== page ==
Every day, historically important artworks and promising new artistic positions can be seen in Berlin’s over 180 museums and around 440 galleries. A whole series of interesting exhibitions and festivals leave visitors in awe of precious works of art. Some of the highlights marked in Berlin’s artistic diary include the two long nights of the museums, the Gallery Weekend in spring, the biannual Berlin Biennale and Kunstherbst, contemporary art trade fairs which take place each autumn. In September 2012 the Berlin Art Week took place for the first time – a new platform for artists, galleries and art institutions. The event is a further sign of Berlin as a significant location for art.
Berlin is the city of museums. The Museum Island is the largest ensemble of museums in the world. Over 6,000 years of art and cultural history are presented in the collections of the five buildings, built between 1830 and 1930; the Old Museum, New Museum, Old National Gallery, Bode-Museum and Pergamon Museum. World cultural treasures such as the renowned bust of the ancient Egyptian Queen Nefertiti are on display, along with old masters from Giotto to Caravaggio, Breughel or Caspar David Friedrich to Joseph Beuys and the ‘Jungen Wilden’ (wild youths) such as Baselitz or Haring. The Pergamon museum that presents the famous Pergamon Altar is the most visited museum in Berlin (average 1.5 million guests per year).
Due to rehabilitation measures the hall of the Pergamon Altar will be closed from 28.September 2014 till 2019 (approx.) The north-wing and the Hellenic hall will also be closed. The south-wing of the museum that houses the Ischtar gate, the Procession street, the market gate of Milet and the Museum for Islamic Arts will stay open. Till the close down the opening hours are extended: from 5. till 27.September 2014 the Museum is opened on Fridays and Saturdays till 8 p.m. www.museumsinsel-berlin.de http://www.smb.museum/en/
The German Currywurst museum proofs that, despite the almost 180 museums the city has to offer, there are still niches to be filled. Anyone who’s ever wondered what the ingredients of the famous Berlin snack are will discover ample historical and cultural illustrative material in the exhibition situated near Checkpoint Charlie. Germany’s first ever football museum, in Berlin’s Lichtenberg district, the Computerspielemusem (“museum for videogames”), the Dalí Museum at Potsdamer Platz as well as Europe’s first museum for urban art are an example for Berlin’s diverse museum landscape. Berlin’s first spy museum is a novelty that opens in summer 2014 at Leipziger Platz.
Museums such as the German Historical Museum, the Berlin Wall Documentation Center or the Checkpoint Charlie Museum illustrate Germany’s ever-changing history as well as that of the once divided city. The documentation centre ‘Topography of Terror’ with over 500,000 visitors a year counts as one of the most visited memorial sites and museums in Berlin. Between 1933 and 1945 the central state apparatus of Nazi persecution and terror were located on the site of the ‘Topography of Terror’; the central office of the secret police, the SS, and the Reich Security Head Office (RSHA), as well as the Gestapo’s house prison.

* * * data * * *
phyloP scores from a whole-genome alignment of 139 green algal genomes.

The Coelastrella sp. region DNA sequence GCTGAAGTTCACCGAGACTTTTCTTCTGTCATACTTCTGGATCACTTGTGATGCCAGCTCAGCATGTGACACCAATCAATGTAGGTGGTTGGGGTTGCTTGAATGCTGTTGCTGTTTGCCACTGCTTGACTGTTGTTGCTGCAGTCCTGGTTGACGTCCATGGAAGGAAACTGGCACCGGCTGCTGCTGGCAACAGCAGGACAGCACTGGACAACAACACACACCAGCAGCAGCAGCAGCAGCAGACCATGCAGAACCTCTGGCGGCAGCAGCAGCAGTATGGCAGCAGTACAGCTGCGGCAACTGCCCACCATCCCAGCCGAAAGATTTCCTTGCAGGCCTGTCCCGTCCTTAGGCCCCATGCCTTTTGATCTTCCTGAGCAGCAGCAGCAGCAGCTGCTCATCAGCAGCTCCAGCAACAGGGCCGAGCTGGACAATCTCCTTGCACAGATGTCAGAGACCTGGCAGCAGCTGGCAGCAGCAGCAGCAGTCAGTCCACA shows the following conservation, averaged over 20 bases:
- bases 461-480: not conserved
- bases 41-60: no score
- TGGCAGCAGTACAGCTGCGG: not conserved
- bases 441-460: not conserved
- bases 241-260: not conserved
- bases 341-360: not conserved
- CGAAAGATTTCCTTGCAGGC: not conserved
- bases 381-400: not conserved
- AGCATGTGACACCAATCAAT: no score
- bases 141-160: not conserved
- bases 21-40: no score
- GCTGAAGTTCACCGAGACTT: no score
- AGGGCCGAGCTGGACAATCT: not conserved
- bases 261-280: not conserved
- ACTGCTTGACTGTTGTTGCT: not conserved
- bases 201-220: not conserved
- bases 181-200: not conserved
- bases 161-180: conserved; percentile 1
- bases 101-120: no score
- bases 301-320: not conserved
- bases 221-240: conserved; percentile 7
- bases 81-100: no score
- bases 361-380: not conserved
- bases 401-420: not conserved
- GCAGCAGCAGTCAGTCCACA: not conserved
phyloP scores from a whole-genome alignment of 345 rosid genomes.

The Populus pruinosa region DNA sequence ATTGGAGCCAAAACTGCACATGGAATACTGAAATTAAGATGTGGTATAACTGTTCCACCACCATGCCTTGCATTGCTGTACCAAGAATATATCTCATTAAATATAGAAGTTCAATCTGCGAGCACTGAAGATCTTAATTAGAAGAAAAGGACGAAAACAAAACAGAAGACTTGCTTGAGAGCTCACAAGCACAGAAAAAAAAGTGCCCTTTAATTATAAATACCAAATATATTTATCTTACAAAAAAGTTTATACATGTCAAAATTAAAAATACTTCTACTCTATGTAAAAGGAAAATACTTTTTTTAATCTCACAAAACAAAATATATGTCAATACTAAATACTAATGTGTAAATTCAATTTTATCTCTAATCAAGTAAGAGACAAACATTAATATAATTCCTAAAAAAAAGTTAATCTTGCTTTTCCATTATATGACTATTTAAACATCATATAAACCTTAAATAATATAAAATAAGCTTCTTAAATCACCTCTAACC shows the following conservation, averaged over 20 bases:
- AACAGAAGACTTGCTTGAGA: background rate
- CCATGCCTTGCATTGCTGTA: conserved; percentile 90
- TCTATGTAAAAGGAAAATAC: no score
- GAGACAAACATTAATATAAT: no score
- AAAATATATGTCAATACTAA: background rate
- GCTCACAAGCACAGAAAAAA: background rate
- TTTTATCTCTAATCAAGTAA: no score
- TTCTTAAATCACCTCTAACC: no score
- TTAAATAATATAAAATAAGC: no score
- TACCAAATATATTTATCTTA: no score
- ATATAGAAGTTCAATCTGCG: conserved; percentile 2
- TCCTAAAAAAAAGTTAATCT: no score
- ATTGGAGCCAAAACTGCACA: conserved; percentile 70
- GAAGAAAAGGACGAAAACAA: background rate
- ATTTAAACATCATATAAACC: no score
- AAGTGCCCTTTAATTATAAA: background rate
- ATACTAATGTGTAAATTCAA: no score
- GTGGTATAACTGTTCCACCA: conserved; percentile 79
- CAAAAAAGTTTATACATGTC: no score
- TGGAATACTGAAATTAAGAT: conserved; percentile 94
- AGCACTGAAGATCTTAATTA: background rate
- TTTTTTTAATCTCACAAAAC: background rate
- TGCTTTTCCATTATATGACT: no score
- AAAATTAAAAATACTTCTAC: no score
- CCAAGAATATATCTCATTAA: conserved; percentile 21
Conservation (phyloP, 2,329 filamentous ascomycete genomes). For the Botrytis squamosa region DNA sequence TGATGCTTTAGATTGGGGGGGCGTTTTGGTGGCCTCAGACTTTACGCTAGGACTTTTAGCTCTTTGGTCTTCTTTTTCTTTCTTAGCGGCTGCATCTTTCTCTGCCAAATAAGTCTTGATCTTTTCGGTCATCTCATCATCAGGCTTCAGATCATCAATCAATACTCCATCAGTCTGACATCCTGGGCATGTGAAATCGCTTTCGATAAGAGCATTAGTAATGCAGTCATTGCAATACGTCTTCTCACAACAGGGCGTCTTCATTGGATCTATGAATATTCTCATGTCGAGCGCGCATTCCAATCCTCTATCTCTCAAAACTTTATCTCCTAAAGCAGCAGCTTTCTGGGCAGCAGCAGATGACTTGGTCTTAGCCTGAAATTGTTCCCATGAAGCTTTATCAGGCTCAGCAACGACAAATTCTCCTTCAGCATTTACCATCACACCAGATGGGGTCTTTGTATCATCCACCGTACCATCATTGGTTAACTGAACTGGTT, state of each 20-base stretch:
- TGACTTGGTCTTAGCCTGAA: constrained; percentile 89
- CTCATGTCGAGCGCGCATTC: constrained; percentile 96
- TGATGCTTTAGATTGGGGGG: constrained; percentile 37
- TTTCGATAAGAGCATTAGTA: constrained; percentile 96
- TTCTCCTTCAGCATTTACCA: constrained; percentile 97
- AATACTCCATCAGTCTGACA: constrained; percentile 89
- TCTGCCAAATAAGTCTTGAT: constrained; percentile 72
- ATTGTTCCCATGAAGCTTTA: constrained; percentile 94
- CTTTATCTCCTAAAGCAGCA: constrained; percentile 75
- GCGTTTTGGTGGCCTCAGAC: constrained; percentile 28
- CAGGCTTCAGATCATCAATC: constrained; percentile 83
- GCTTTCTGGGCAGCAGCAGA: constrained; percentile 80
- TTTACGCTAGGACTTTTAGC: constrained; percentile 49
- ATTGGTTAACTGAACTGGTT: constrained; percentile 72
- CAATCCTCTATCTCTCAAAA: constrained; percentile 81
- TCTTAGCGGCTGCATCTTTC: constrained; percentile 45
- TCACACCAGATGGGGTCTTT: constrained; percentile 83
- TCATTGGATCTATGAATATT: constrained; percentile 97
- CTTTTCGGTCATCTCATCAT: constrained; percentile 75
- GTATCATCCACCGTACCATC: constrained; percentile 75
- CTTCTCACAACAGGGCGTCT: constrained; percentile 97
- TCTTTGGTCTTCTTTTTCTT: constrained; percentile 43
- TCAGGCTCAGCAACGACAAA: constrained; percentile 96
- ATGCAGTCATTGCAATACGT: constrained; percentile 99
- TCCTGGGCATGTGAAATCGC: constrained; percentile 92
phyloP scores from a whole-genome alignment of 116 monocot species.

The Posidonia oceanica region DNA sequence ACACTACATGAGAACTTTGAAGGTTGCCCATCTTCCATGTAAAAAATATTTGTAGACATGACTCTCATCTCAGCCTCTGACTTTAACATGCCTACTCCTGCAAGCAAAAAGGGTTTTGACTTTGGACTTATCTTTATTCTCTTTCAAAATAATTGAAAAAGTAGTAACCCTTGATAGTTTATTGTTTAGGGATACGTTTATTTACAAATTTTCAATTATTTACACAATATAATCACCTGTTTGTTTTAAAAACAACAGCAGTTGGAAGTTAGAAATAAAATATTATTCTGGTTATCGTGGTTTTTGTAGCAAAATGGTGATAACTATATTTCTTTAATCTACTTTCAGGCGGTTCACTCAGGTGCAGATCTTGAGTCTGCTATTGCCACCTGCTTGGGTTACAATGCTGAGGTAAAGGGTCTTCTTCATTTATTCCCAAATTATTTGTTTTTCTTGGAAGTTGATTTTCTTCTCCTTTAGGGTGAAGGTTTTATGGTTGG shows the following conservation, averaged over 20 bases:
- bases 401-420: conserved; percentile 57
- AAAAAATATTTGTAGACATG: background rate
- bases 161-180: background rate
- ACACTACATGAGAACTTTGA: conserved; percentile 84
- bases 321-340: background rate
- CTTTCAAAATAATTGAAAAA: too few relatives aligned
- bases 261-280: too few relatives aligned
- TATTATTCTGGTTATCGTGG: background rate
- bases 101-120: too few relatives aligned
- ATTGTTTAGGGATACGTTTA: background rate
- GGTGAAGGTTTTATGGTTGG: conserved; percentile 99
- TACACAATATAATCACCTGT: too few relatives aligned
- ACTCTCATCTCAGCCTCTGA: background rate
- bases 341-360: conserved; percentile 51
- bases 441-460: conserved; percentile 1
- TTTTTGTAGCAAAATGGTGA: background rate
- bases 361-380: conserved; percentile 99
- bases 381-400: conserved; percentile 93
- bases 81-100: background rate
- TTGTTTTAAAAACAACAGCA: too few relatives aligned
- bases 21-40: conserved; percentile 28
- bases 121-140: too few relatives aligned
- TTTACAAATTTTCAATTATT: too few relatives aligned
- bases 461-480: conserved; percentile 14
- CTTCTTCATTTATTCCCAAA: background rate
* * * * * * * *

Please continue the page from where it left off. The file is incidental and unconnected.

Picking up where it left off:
9th November 2014 will mark the 25th anniversary of the fall of the Berlin Wall. To honour this milestone in German history, a series of special events and museum exhibitions are planned throughout the city. The focus will be on the division of Berlin, the Cold War, and the peaceful revolution leading to reunification. Visitors to Berlin have many choices to experience the history of the wall and what it meant to the city and the people of Berlin.
An autumn highlight will take place on the weekend around 9th November. Along the former course of the Berlin Wall an impressive light installation will set the scene and stand as a “symbol of hope for a world without walls”. Thousands of illuminated white balloons will form a 12-kilometre-long lighted wall that will be running right through the city centre.
Once a year, a varying series of participating Berlin museums, collections, archives, memorial sites and exhibition venues open their doors well into the small hours as part of the long Night of Museums. Even the capital’s inhabitants, who are familiar with excellence, enthusiastically throw themselves into the turmoil of museums along with guests from near and far. Up until now, 100 ‘long nights’ have been established in Germany and more than a further 50 worldwide.
With around 440 galleries, Berlin has become one of the centres of both the international art scene and international art market. There are more than 6,000 artists and creative producers located in the city, creating young art from today for the collections of tomorrow. UNESCO recently recognized the international scope of Berlin’s creativity by naming it ‘City of Design’. This honours the achievements of designers, fashion designers, photographers, architects and visual artists who have created their own network in Berlin under the collective label ‘Create Berlin!’, a young creative scene in dialogue with a unique European-wide cultural tradition.
In summary, Berlin’s cultural programme is exciting and diverse. But above all else it is affordable! Visitors from all over the world won’t have to dig too deep in their pockets in order to enjoy a few great days in Germany’s capital. With so much on offer in terms of museums, theatre, opera and concerts, the city guarantees a variety-filled cultural programme that is suitable for wallets of all sizes. Time spent in the cosmopolitan city won’t cost the world – the memories that remain, however, will most definitely be priceless.